KABUL, Afghanistan

A Taliban-claimed suicide car bombing has killed at least five Afghan security forces and injured seven others in the restive southern Helmand province, an official confirmed Monday.

Umar Zwak, the spokesman for the provincial governor, told Anadolu Agency that Taliban insurgents orchestrated this attack in Grishk district late last night. He confirmed the number of casualties.

Claiming responsibility for the attack, Taliban spokesman Qari Yousef Ahmadi asserted that it was in “reaction to civilian casualties and violations [of the US-Taliban peace deal reached in February]” by the Afghan government.

“Several commanders, tens of soldiers and intelligence officials have been killed and wounded, he claimed in a statement.

Afghanistan’s Ministry of Interior Affairs on Saturday claimed over 1,000 civilians were killed and wounded in attacks by the Taliban in a little over two months.

Tariq Aryan, the ministry spokesman, told a press conference in Kabul that in the past 70 days the Taliban killed 387 civilians, wounded 590, and abducted 200 others. “In response to these attacks, the Afghan forces while maintaining the posture of defensive offense killed around 1,400 Taliban, he said.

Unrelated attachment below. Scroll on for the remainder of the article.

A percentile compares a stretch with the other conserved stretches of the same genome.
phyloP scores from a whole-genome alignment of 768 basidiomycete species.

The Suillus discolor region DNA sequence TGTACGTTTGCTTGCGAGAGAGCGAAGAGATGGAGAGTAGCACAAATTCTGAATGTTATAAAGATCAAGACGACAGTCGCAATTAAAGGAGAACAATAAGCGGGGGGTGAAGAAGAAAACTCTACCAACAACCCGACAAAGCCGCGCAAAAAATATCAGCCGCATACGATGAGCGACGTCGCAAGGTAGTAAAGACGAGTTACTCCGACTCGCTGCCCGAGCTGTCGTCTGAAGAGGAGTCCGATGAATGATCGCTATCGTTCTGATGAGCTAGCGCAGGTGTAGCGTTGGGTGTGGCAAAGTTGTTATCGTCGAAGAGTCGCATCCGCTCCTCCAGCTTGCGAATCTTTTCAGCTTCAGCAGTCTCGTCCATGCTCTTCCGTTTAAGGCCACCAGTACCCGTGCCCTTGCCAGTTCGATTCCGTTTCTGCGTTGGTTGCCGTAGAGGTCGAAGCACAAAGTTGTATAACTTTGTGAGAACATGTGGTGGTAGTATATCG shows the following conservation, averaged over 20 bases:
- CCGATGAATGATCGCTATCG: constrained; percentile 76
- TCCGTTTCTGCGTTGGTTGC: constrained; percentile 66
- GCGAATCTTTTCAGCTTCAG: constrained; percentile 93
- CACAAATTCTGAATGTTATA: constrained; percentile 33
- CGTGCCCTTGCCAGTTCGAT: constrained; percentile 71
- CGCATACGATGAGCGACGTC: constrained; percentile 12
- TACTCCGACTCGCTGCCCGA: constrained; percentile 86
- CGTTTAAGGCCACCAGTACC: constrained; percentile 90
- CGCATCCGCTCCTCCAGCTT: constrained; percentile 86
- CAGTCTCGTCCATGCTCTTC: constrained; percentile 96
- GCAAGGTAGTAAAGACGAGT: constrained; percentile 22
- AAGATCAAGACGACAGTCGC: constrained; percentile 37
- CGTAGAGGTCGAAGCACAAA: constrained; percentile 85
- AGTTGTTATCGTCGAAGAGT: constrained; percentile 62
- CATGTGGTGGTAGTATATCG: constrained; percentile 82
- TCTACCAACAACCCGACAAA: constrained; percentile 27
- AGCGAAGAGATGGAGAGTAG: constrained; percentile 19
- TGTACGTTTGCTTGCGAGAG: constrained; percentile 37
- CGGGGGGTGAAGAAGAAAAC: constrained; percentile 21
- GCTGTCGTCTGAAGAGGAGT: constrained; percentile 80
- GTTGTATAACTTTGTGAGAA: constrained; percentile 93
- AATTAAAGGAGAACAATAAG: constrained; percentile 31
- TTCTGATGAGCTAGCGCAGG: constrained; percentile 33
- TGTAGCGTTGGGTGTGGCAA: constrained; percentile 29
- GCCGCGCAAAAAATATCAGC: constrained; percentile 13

The top US envoy for Afghan peace last week once again urged the warring parties to end violence and ultimately reach a cease-fire.

In a series of tweets, Zalmay Khalilzad said the violence from the Taliban had generated a violent response from government forces resulting in a “growing cycle,” which he described as “complex but inarguably a negative trend that must be reversed.”

“Delay means more civilian losses from Afghans fighting each other when the real war should be Afghans united against COVID-19,” he tweeted.

Earlier, the UN mission in Afghanistan blamed the Taliban and other insurgent groups for 52% of 533 civilians including over 150 children killed in the first quarter of 2020.

Taliban rejected the report, blaming the air and ground offensives by the government forces for the bulk of civilian casualties.

The rejuvenated yet fragile Afghan peace process continues to face deadlock as differences persist over the proposed exchange of prisoners, the launch of intra-Afghan talks, and subsequent armistice.

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